At least three recently published scientific studies have highlighted once again, the presence of a cocktail of disease causing, drug-resistant pathogens on currency notes and warned of their potential to transmit a number of diseases in the community, including urinary and respiratory tract infections, septicaemia, skin infections, recurrent meningitis, toxic shock syndrome and a variety of gastro-intestinal diseases. In fact, the scientific journals have been publishing these alarming facts almost every year, but neither the health nor the food sector has taken cognizance of this serious public health issue.
A report published in the Journal of Current Microbiology and Applied Sciences in 2016, for example, says that 86.4% of the 120 currency notes tested at the department of microbiology, Tirunelveli Medical College, Tamil Nadu, were contaminated with disease causing pathogens such as Klebsiella Pneumoniae, E.Coli , Staphylococcus aureus. The currency notes were collected from a variety of sources including doctors, banks, local markets, butchers, students and housewives . I must mention that the notes collected from doctors were also infected!
Another study published in the July 2016 issue of the International Journal of Pharma and Bio Science too has expressed grave concern over both bacterial and fungal contamination of currency , on the basis of a study of 530 notes (1-3 years old) of all denominations and 300 coins of 5, 2 and 1 collected from Srikakulum and Visakapatnam in Andhra Pradesh .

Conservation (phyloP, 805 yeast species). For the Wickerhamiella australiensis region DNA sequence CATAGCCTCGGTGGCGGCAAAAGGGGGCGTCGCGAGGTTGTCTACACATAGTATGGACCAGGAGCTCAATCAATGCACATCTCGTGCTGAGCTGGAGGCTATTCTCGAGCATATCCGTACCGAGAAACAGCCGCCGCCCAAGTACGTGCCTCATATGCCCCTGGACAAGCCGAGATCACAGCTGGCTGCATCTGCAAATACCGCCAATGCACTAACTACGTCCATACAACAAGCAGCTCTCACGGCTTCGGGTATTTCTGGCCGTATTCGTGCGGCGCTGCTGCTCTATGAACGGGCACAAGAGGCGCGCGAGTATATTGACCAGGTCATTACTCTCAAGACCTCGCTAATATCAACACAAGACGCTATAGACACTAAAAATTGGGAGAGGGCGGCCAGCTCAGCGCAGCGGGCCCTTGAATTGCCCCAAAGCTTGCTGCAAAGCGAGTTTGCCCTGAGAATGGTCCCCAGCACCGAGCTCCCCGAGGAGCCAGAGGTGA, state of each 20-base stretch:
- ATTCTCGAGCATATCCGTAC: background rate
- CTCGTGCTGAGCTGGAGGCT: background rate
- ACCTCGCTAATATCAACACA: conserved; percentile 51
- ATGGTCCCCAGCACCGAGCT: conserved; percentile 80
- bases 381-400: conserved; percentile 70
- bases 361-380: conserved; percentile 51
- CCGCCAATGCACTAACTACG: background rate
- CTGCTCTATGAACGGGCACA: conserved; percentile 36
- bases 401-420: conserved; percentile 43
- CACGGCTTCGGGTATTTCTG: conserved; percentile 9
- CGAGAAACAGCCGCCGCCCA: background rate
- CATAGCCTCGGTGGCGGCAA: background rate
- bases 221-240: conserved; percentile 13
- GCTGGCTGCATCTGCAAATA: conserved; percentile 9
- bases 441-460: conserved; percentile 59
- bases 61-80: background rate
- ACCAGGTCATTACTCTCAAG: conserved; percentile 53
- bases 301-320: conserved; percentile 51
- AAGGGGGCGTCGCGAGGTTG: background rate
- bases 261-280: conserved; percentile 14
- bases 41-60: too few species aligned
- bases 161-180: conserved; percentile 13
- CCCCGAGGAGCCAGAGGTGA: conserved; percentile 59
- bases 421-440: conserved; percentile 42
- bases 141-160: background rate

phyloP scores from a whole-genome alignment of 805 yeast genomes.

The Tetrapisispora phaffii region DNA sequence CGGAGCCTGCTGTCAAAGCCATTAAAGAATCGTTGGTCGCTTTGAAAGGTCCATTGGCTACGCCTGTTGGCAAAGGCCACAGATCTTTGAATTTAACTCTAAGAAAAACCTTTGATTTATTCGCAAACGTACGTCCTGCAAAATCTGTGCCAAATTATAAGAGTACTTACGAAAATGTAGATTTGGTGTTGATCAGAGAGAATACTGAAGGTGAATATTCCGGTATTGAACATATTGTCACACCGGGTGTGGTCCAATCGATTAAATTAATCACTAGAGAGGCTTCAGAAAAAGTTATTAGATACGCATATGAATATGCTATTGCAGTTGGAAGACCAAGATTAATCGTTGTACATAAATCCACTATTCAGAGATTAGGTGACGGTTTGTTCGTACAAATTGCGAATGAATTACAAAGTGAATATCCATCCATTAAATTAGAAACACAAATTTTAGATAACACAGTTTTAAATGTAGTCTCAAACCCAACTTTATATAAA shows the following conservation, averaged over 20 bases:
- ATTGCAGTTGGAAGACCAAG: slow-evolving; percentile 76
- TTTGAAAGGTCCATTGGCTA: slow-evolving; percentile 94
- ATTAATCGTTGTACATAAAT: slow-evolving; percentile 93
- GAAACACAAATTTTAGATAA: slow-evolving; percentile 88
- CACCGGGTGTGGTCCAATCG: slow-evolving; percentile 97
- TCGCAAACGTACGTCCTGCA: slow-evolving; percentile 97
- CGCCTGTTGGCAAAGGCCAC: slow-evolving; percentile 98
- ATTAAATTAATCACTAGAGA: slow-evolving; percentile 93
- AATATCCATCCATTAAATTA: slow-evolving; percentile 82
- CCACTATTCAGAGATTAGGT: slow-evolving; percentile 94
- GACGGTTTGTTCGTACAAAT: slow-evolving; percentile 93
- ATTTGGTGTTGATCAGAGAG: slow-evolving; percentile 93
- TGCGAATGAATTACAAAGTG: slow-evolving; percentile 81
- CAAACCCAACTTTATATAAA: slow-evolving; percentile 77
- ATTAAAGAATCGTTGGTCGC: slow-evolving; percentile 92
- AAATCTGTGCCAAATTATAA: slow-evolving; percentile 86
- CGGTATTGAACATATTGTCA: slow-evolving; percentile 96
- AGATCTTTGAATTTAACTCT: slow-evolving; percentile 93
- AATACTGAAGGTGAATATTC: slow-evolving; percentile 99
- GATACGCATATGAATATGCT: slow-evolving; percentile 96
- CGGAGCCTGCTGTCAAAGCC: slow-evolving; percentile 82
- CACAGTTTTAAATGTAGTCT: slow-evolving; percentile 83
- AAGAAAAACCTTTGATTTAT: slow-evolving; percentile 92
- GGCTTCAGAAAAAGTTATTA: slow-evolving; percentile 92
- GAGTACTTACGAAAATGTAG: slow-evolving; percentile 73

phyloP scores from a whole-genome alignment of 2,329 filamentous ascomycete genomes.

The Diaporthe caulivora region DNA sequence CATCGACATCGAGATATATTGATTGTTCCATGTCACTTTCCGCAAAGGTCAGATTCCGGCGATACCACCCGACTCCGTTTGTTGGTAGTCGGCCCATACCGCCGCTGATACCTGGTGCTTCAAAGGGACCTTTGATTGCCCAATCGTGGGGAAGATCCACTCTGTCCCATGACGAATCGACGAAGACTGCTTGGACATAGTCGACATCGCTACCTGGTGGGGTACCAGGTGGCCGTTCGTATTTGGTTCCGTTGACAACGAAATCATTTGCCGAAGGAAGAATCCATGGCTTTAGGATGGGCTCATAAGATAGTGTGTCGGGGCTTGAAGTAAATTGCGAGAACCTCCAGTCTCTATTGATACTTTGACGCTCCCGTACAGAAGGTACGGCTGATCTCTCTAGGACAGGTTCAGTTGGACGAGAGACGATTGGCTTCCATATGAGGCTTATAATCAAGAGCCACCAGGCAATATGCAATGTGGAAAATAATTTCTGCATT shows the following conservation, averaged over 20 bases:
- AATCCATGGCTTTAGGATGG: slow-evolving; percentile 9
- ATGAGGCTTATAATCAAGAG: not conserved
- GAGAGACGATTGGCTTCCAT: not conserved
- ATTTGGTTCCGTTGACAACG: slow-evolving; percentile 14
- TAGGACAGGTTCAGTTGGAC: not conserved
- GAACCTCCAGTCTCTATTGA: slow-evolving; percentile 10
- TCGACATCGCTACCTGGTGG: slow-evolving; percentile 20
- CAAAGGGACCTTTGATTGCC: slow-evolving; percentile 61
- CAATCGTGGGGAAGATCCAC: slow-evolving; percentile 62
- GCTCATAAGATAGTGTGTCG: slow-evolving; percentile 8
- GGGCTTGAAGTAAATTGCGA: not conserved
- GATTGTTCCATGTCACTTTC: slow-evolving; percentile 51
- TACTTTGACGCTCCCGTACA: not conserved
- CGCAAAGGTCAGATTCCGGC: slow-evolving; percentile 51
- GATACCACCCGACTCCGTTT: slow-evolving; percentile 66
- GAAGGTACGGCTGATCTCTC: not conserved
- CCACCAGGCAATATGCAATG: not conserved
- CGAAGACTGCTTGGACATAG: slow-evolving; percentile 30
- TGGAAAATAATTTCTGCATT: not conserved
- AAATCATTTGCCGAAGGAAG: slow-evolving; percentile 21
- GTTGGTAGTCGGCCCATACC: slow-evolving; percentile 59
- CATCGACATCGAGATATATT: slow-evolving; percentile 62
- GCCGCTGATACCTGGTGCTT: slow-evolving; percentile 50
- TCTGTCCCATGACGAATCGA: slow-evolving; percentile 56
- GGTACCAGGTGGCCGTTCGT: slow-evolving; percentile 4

Yet another article in the International Journal of Advanced Research in 2016 reveals that 58 per cent of bank notes carried disease causing pathogens. Hundred notes of Rs 100, 50, 20 and 10 denominations collected in Davanagere, Karnataka, were checked for the study.
Prior to this , a scrutiny of 96 paper currency of various denominations from Rs 5 to Rs 500 and 48 coins, conducted at the departments of microbiology and pulmonary medicine, King George’s Medical University, Lucknow, , showed that almost all the samples were contaminated with bacteria, fungus and parasites. Notes of Rs 5 and Rs 10 were most highly contaminated. (Indian Journal of Medicine and Public Health , July-Sept 2015) Another study published in the scientific journal Plos One in June 2015 identified 78 pathogens on currency notes of Rs 10, 20 and 100 denominations collected from various sources in Delhi. The study also identified 78 antibiotic resistant genes.
All these reports reaffirm what the earlier studies, conducted in different parts of the country for more than ten years have revealed- that currency notes are a source of infection and dangerous to health, more so because many of the pathogens on them are multi-drug resistant strains. But more importantly, these studies bring to light, the imperative need to ensure that hotels, hospitals, school and office canteens, restaurants, street food stalls, shops selling bakery products, mithai, and even those preparing food for mid-day meals and religious places, do not contaminate food with currency either at the time of preparation or at the time of sale or distribution. And this responsibility falls on the food regulator and the state food safety authorities.
Similarly, the Medical Council of India, the Indian Medical Association and the health ministry will have to educate the health sector on this issue and ensure that medical and paramedical staff take adequate measures to prevent the transmission of infections through currency notes. Consumers also need to be made aware of the importance of hand hygiene.
The Reserve Bank too has to do its bit to reduce the presence of pathogens on currency . While pumping new notes and withdrawing the old ones at shorter durations is one step, the other is to introduce polymer notes. Resorting to electronic payments and reducing the use of cash would also help.